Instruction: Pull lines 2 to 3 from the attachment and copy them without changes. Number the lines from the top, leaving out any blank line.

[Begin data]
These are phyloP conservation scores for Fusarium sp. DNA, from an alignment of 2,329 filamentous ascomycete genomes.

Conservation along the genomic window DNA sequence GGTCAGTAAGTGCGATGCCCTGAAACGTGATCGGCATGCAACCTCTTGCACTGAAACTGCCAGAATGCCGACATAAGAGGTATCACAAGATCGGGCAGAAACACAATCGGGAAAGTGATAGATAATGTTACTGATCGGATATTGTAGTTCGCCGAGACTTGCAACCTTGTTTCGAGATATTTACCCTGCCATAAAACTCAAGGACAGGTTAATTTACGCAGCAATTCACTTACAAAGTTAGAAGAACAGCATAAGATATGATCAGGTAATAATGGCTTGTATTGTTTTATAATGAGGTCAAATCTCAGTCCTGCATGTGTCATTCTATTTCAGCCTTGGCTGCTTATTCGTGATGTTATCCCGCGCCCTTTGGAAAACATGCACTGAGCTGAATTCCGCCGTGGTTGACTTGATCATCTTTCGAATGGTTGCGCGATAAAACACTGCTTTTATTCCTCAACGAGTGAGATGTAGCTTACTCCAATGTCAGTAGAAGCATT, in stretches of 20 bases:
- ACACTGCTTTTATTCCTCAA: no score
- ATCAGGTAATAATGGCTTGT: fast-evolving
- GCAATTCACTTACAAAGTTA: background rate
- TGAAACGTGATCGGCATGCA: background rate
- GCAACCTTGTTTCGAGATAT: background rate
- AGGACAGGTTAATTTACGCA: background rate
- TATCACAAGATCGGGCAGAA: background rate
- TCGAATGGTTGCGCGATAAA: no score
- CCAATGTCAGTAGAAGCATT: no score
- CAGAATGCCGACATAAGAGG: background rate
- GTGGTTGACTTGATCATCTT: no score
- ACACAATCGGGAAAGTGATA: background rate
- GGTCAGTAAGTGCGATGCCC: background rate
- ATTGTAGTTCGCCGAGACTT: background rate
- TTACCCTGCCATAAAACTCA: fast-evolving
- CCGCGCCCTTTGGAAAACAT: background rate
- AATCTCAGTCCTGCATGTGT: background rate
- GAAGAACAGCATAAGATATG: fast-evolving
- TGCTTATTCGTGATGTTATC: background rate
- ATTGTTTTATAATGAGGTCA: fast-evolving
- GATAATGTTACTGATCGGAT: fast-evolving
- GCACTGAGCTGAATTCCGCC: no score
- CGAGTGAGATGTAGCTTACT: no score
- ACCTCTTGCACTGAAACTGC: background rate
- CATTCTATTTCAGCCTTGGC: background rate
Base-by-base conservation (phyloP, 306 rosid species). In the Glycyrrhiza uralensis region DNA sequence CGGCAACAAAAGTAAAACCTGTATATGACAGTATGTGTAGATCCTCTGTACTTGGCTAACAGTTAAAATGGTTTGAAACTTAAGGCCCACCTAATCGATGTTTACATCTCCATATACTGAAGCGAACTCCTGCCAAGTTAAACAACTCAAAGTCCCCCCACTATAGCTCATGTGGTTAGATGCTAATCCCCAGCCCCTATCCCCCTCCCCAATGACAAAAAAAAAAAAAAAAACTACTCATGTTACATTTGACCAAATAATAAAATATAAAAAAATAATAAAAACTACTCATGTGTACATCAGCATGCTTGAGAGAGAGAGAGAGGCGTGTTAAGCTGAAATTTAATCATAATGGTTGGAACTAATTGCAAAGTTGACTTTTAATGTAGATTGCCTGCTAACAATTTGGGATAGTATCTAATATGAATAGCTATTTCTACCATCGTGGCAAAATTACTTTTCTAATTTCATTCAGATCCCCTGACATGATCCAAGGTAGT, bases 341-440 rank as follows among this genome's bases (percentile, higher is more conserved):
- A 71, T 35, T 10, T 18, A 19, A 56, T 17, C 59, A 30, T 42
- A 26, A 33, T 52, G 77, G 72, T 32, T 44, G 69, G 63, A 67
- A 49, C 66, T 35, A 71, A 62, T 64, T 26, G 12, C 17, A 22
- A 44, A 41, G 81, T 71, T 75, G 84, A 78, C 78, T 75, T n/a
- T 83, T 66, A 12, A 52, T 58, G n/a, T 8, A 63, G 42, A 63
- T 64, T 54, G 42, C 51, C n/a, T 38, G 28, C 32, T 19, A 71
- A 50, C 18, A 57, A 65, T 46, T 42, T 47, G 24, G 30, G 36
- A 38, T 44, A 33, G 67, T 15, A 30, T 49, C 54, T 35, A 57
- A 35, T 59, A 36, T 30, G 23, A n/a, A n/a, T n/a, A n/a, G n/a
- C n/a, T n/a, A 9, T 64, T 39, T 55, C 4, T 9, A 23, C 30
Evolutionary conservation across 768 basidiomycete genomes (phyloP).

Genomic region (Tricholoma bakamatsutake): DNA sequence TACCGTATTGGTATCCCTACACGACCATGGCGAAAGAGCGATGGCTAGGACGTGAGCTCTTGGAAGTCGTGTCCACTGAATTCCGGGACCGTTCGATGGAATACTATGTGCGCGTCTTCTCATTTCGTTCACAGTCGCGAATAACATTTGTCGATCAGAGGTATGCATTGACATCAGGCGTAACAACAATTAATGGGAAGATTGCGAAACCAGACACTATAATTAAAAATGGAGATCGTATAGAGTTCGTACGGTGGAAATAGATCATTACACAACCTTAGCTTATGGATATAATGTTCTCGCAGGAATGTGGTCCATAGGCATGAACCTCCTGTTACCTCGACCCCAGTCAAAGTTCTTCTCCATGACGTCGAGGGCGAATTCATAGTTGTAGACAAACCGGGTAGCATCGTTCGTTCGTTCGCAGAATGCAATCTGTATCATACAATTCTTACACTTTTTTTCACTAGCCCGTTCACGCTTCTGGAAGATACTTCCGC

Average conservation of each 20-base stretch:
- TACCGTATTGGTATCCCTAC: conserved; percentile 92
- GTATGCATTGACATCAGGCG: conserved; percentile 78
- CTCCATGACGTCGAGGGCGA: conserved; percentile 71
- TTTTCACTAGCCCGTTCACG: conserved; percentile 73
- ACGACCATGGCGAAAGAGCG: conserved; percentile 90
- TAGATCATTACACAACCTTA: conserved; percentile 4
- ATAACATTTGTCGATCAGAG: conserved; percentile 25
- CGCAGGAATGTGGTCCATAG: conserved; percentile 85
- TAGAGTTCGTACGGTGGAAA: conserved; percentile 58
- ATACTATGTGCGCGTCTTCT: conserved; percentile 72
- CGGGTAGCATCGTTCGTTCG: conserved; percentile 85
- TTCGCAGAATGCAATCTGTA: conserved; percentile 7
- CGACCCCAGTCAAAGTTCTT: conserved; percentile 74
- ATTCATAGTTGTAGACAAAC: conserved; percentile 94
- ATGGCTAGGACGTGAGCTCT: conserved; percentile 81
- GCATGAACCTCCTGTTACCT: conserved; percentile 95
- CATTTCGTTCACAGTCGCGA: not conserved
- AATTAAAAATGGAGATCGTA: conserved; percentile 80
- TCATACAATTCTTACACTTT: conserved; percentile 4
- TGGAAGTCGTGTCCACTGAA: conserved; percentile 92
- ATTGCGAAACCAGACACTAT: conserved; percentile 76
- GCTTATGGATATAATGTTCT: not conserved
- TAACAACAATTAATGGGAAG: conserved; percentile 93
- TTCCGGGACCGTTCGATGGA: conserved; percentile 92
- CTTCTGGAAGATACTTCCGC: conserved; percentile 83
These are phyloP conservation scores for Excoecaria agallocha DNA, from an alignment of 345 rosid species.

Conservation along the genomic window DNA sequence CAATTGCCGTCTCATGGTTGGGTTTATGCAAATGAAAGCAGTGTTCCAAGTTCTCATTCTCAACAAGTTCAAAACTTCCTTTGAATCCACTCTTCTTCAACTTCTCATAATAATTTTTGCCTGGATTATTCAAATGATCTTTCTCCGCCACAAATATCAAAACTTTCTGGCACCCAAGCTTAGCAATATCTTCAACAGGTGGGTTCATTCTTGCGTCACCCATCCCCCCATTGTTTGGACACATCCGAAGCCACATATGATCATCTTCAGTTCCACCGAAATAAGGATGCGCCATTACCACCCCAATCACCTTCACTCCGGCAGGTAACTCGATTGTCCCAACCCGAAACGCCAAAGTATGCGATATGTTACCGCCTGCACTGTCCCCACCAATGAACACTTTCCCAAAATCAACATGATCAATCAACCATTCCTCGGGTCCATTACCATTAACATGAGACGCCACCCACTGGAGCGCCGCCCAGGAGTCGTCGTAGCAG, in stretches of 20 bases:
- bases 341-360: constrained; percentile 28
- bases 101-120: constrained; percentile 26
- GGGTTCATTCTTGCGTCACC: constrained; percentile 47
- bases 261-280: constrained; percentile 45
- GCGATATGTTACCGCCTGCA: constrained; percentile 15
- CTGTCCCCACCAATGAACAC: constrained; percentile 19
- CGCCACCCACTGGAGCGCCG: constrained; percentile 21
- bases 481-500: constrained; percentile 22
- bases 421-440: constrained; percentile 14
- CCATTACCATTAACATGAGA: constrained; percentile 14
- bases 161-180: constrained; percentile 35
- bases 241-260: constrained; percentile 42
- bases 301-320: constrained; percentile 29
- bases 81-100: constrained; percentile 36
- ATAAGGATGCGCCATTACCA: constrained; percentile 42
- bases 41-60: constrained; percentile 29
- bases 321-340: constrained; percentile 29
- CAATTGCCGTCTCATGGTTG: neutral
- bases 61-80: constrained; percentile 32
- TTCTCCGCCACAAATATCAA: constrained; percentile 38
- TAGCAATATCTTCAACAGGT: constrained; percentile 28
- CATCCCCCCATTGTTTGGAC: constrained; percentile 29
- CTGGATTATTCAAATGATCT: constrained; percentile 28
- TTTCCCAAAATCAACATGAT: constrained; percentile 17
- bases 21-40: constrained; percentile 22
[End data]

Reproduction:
Conservation along the genomic window DNA sequence GGTCAGTAAGTGCGATGCCCTGAAACGTGATCGGCATGCAACCTCTTGCACTGAAACTGCCAGAATGCCGACATAAGAGGTATCACAAGATCGGGCAGAAACACAATCGGGAAAGTGATAGATAATGTTACTGATCGGATATTGTAGTTCGCCGAGACTTGCAACCTTGTTTCGAGATATTTACCCTGCCATAAAACTCAAGGACAGGTTAATTTACGCAGCAATTCACTTACAAAGTTAGAAGAACAGCATAAGATATGATCAGGTAATAATGGCTTGTATTGTTTTATAATGAGGTCAAATCTCAGTCCTGCATGTGTCATTCTATTTCAGCCTTGGCTGCTTATTCGTGATGTTATCCCGCGCCCTTTGGAAAACATGCACTGAGCTGAATTCCGCCGTGGTTGACTTGATCATCTTTCGAATGGTTGCGCGATAAAACACTGCTTTTATTCCTCAACGAGTGAGATGTAGCTTACTCCAATGTCAGTAGAAGCATT, in stretches of 20 bases:
- ACACTGCTTTTATTCCTCAA: no score